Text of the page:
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The British Association for Romantic Studies (BARS) was set up in 1989 by academics to promote the study of the cultural history of the Romantic period. Since then, BARS has organised eight International conferences at various locations in the UK, has published the BARS Bulletin and Review twice-yearly, and currently has more than 350 members.

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CFP: Fear and Loathing in Victorian England (essay collection)

We are seeking abstracts and papers for an essay collection on “Victorian Xenophobia.”
Although xenophobia did not emerge as a concept until the early twentieth century, this collection will explore the culture which gave rise to this particular kind of fear and loathing of foreigners, immigrants, aliens, and ethnic/racial/religious others. Xenophobia speaks particularly to a fear of foreign bodies and/or the transgression of physical boundaries of homeland, nation-space, community, and family.

We welcome submissions that explore the ways in which xenophobia influenced social, cultural, economic, scientific, political, spatial, and legal practices in Victorian England. We invite analyses of a variety of cultural expressions and phenomena, including literature, music, theater, architecture, urban planning, art and museum exhibitions, legislative initiatives, and print culture (advertisements, visual technologies and images, newspapers, cartoons, religious tracts, scientific treatises, government reports, libraries, printers, and publishers, etc.).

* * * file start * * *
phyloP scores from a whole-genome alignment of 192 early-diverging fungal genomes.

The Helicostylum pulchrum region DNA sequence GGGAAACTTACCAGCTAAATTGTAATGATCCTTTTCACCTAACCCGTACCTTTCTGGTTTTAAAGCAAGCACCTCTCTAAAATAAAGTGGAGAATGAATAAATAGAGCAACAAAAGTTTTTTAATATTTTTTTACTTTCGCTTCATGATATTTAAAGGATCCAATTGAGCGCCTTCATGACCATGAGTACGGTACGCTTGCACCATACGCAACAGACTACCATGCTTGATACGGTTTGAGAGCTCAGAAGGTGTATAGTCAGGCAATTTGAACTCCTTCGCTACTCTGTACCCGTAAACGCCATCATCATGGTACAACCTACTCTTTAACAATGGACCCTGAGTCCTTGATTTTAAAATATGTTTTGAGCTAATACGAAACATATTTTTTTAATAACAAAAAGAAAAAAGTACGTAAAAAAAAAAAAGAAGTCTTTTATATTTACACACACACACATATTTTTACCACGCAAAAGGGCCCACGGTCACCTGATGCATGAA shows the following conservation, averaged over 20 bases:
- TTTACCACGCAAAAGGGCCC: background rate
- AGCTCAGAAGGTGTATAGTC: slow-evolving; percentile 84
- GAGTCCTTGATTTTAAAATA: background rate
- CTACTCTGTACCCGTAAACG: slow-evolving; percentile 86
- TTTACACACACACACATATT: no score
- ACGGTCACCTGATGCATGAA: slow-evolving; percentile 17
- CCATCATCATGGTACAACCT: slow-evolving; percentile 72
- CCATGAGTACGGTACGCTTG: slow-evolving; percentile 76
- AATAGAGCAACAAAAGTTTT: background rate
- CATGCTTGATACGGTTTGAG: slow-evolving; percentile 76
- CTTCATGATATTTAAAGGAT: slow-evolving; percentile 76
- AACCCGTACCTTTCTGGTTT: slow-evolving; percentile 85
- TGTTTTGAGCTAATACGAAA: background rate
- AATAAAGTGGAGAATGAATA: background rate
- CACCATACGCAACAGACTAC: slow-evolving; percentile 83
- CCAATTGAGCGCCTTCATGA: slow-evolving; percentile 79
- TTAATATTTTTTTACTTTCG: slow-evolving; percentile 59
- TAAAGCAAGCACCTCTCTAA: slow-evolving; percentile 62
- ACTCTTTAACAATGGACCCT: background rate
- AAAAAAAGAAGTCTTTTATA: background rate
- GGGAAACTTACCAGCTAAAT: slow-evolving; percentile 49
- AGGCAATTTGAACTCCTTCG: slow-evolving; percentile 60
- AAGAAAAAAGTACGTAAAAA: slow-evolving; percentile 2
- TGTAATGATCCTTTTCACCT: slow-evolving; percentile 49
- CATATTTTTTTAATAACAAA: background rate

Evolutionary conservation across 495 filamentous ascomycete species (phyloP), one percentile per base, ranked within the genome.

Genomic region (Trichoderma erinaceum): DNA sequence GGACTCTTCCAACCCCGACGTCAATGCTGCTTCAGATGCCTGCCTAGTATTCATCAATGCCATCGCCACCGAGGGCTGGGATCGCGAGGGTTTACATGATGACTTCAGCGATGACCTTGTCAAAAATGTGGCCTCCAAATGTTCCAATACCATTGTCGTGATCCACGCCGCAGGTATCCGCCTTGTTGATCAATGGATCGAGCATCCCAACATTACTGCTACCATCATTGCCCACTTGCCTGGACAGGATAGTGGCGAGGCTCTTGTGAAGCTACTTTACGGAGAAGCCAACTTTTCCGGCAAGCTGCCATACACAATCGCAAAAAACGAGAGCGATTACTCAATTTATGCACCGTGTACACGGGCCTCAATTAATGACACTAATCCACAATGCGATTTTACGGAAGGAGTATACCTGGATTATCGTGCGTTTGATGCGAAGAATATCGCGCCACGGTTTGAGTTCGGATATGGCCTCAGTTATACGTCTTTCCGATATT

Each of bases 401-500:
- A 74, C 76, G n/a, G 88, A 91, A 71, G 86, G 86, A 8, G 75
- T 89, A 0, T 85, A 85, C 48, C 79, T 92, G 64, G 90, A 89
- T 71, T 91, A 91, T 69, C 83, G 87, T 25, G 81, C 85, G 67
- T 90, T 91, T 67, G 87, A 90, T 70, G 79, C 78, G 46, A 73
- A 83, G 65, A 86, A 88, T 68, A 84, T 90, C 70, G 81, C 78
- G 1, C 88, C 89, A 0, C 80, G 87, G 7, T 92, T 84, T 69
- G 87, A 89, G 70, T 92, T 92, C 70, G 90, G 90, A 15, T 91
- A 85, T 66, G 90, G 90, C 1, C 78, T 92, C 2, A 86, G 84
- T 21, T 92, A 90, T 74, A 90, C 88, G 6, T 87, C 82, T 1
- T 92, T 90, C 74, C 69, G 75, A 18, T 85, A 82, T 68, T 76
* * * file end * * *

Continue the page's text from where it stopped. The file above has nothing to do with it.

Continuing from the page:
Possible paper topics might include:

Xenophobia and Victorian liberal/illiberalism; fear of foreigners and “aliens”; immigration and emigration; forms, discourses, and expressions of racisms; anti-/philo- Semitism and anti-/philo-Judaism; racial profiling; Anglo-Saxonism and the perceived Celtic menace; religious orthodoxy and notions of racial superiority; the Great Exhibition and the “foreign invasion”; caricature and forms of ethnic “humor”; the sciences of anthropology, ethnography, and philology; public and social policy (i.e., Association for Preventing the Immigration of Destitute Aliens; the British Brothers League); foreign contagion and the health of nation; the plight of political exiles; criminals and social “deviants”; and other forms of fear and loathing toward perceived racial, ethnic, or religious aliens in Victorian culture.

Please contact any of the editors with questions about this collection:
Marlene Tromp: tromp@denison.edu
Maria Bachman: mbachman@coastal.edu
Heidi Kaufman: kaufman@udel.edu      kaufman@udel.edu

Abstracts (500-1000 words) or completed essays (5000-8000 words) should be sent to Maria Bachman (mbachman@coastal.edu) by October 15, 2008.